were happy hours when he remained, as he also called it—and as the name,

really, of their right ideal—“jolly” superficial; the proof of which was

his fundamental assumption that he should presently go to Oxford, to

Pemberton’s college, and, aided and abetted by Pemberton, do the most

wonderful things. It depressed the young man to see how little in such a

project he took account of ways and means: in other connexions he mostly

kept to the measure. Pemberton tried to imagine the Moreens at Oxford

and fortunately failed; yet unless they were to adopt it as a residence

there would be no modus vivendi for Morgan. How could he live without an

allowance, and where was the allowance to come from? He, Pemberton,

might live on Morgan; but how could Morgan live on _him_? What was to

become of him anyhow? Somehow the fact that he was a big boy now, with

better prospects of health, made the question of his future more

difficult. So long as he was markedly frail the great consideration he

inspired seemed enough of an answer to it. But at the bottom of

Pemberton’s heart was the recognition of his probably being strong enough

to live and not yet strong enough to struggle or to thrive. Morgan

himself at any rate was in the first flush of the rosiest consciousness

of adolescence, so that the beating of the tempest seemed to him after

all but the voice of life and the challenge of fate. He had on his

shabby little overcoat, with the collar up, but was enjoying his walk.

It was interrupted at last by the appearance of his mother at the end of

the sala. She beckoned him to come to her, and while Pemberton saw him,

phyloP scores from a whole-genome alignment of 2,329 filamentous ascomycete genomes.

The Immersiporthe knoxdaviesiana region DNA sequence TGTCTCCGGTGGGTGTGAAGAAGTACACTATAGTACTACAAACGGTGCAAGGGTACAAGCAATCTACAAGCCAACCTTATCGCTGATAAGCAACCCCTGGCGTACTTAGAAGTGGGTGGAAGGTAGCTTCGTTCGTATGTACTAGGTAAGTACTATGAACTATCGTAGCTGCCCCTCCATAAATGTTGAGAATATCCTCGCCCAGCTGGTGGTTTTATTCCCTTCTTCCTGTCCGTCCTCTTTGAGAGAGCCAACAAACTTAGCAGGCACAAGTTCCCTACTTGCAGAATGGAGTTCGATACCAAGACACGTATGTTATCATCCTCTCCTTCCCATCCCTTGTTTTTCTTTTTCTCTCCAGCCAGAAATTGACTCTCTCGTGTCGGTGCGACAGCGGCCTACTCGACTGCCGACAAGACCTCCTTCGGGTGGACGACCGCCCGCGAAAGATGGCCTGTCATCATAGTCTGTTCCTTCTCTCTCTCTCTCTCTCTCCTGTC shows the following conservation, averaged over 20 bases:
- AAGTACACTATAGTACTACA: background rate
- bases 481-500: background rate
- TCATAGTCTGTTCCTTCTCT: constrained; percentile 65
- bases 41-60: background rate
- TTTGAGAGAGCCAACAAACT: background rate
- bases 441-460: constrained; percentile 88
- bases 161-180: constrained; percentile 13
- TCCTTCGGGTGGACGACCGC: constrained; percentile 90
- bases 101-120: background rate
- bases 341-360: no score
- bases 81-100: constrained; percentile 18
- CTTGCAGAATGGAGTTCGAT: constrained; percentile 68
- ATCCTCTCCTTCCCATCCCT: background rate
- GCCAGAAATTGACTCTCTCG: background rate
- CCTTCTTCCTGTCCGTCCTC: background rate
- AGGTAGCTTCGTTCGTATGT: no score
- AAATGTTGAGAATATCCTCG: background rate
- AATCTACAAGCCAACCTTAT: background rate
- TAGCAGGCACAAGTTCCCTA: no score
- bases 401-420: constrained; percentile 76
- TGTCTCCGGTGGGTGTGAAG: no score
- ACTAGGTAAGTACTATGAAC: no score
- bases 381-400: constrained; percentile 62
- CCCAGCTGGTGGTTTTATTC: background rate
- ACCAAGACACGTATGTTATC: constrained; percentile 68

complaisant, pass down the long vista and over the damp false marble, he

wondered what was in the air. Mrs. Moreen said a word to the boy and

made him go into the room she had quitted. Then, having closed the door

after him, she directed her steps swiftly to Pemberton. There was

something in the air, but his wildest flight of fancy wouldn’t have

suggested what it proved to be. She signified that she had made a

pretext to get Morgan out of the way, and then she enquired—without

hesitation—if the young man could favour her with the loan of three

louis. While, before bursting into a laugh, he stared at her with

surprise, she declared that she was awfully pressed for the money; she

was desperate for it—it would save her life.

“Dear lady, c’est trop fort!” Pemberton laughed in the manner and with

the borrowed grace of idiom that marked the best colloquial, the best

anecdotic, moments of his friends themselves. “Where in the world do you

suppose I should get three louis, du train dont vous allez?”

“I thought you worked—wrote things. Don’t they pay you?”

“Not a penny.”

“Are you such a fool as to work for nothing?”

“You ought surely to know that.”

Mrs. Moreen stared, then she coloured a little. Pemberton saw she had

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